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National Cemetery Administration


History: Monuments and Notable Burials


NCA Historic Monuments InventoryVintage color view of monument (Soldier's Monument, Togus, Maine) decorated for Memorial Day, small US flags placed on ground.

The number of monuments and objects that memorialize military service within NCA's national cemeteries, soldiers and government lots, and Confederate cemeteries has grown steadily since the first comprehensive inventory began in 2002. More than 1,300 memorial objects are currently documented. The oldest monuments predate the Civil War but every U.S. conflict has been recognized this way. Patriotic organizations formally donate an average of ten new monuments to NCA each year.

32nd Indiana Infantry (Bloedner) Monument ProjectBloedner Monument

The 32nd Indiana Infantry Monument, carved 1862, was moved to Cave Hill National Cemetery in Louisville, KY, in 1867. It is the country's oldest surviving Civil War memorial. However, its condition was deteriorating. Over several years, NCA conserved this monument, now displayed at the Frazier History Museum, and produced a successor that was dedicated at the cemetery in December 2011.

History and Context of the Bloedner Monument
Moving and Conservation Slideshow
Frazier History Museum*

Notable Burials

African Americans in Military Service

Library of Congress, illustration of 24th Regiment, U.S. Colored Troops
(Left) Library of Congress, illustration of 24th Regiment, U.S. Colored Troops. (Right) Montford Point Marines, Circa 1943 (photo provided by NARA).

National cemeteries were created in the 1860s to honor those who serve in America's armed forces. Individuals laid to rest and commemorative features in the cemeteries reveal the growing diversity of those who have answered the call of duty since the earliest conflicts. The ongoing fight for racial equality over the Nation's history is mirrored by the increasing contribution to the U.S. Armed Forces by racially diverse veteran activists, pilots, heroes, artists, journalists, and sadly, victims of this struggle. Their inspirational stories helped advance American civil rights. What follows are some accounts of African-American service from the Civil War through Vietnam as reflected in VA national cemeteries.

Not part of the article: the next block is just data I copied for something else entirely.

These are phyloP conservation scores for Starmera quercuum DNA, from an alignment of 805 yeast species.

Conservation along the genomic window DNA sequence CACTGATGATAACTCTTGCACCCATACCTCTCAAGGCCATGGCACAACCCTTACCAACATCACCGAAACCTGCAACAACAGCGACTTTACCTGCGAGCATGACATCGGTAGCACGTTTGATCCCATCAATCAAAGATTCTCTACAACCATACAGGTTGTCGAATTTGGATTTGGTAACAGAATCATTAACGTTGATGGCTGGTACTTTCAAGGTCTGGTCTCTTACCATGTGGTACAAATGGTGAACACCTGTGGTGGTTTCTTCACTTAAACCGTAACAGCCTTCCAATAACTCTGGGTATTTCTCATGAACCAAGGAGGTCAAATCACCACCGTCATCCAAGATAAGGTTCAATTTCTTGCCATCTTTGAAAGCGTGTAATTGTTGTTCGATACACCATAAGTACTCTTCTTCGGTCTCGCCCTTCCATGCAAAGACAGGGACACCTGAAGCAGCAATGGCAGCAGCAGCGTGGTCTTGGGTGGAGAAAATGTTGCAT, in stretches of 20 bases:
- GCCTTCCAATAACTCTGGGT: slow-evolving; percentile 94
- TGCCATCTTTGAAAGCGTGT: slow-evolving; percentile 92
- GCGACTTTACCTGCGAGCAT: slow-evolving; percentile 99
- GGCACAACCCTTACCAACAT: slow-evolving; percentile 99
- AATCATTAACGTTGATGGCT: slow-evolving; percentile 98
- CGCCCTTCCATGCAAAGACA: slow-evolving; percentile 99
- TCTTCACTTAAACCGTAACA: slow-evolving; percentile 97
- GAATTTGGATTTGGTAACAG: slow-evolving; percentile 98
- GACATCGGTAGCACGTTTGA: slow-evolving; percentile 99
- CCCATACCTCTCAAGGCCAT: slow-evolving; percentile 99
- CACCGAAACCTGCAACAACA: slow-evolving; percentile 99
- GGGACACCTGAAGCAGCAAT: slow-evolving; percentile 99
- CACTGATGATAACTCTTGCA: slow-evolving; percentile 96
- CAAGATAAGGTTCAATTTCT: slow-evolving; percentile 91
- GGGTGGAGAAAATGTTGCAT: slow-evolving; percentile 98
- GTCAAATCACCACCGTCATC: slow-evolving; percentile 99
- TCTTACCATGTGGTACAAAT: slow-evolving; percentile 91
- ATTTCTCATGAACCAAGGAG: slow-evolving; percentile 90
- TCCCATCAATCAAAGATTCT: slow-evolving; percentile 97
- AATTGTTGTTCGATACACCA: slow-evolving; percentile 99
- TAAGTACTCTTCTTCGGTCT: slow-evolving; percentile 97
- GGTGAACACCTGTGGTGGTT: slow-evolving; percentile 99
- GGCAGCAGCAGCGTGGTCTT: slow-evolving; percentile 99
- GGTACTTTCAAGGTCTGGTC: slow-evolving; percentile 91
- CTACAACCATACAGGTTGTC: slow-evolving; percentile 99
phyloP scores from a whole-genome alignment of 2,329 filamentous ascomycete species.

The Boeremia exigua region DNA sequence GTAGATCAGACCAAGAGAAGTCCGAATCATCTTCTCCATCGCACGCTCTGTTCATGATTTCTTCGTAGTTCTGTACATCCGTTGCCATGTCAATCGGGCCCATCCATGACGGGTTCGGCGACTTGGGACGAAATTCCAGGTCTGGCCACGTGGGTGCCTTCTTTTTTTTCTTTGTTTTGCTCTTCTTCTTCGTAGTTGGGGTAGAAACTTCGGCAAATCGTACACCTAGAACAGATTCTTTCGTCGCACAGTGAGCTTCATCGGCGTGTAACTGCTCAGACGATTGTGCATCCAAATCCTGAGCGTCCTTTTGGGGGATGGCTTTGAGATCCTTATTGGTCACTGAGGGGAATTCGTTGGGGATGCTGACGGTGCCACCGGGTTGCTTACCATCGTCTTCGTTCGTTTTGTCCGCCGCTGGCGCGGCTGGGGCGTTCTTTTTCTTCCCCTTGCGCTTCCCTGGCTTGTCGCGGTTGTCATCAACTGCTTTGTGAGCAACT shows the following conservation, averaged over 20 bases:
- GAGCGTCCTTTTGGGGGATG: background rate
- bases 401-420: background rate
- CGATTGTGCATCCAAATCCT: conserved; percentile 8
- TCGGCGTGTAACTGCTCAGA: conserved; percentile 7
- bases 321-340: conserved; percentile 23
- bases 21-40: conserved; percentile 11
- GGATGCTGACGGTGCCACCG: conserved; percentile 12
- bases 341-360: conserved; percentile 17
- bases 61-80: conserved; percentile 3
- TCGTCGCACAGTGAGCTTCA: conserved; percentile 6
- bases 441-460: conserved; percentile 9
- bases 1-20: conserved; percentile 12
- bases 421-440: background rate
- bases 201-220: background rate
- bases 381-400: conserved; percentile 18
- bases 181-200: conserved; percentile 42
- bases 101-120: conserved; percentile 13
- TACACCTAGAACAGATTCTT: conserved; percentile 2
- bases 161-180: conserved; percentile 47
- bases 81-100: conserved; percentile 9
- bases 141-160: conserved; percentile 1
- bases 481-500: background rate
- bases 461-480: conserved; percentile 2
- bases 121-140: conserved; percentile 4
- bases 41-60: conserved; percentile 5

Learn more about African Americans in Military Service: Civil War through World War I.

Learn more about African Americans in Military Service: World War II through Vietnam.


Scout, POW, Enlistee, Diplomat, Code Talker: American Indians in Military Service

Left: Headstone of Clarence Wolf Guts, last Lakota Code Talker, buried in Black Hills National Cemetery. Right: Code Talkers in San Diego, California, 1942. Department of Defense.

During U.S. westward expansion in the nineteenth century, most wars pitted American Indian tribes against one another and the Army. However, tribesmen also served alongside white and black enlisted men and officers--an estimated 20,000 during the Civil War. From the first American Indian to graduate from West Point in 1822 to specialist Navajo Code Talkers in World War II, American Indians also had to overcome racial discrimination in order to serve our nation. Many are buried in NCA cemeteries.

Learn more about American Indians in Military Service.

Learn more about American Indian Code Talkers in WWII.


Hispanic Heritage Heroes

Sgt. 1st Class Modesto Cartagena, ca. 1950

During Hispanic Heritage Month (September 15 to October 15) NCA highlights the long tradition of military service by the Hispanic community. Hispanics have contributed to military successes since the settlement of the Southwest Territories, including the "Bushmasters" during World War II and the Puerto Rican Borinqueneers beginning in World War I.

Learn more about Hispanic Heritage Month.


In Recognition of Women Who Served

Monuments to Service - to women veterans at Rock Island National Cemetery (left) and by Army Nurse Superintendent Dorothea Dix at Hampton National Cemetery (right).

The range of women buried in VA national cemeteries is impressive: women who served in every branch of the military, spouses and some wives who literally followed their husbands into war, as well as nurses, civilian employees, spies, and elected officials. These women also represent the diversity of America, challenging gender and racial barriers. Learn more about women and our national cemeteries:
See Where They Are Buried (Link to Story Map)*
Women and VA National Cemeteries
Authorizing Women in Military Service: Nursing to Combat

* External Link Disclaimer: Links marked with an asterisk ( * ) are external links. By clicking on these links, you will leave the Department of Veterans Affairs website. VA does not endorse and is not responsible for the content of the linked website.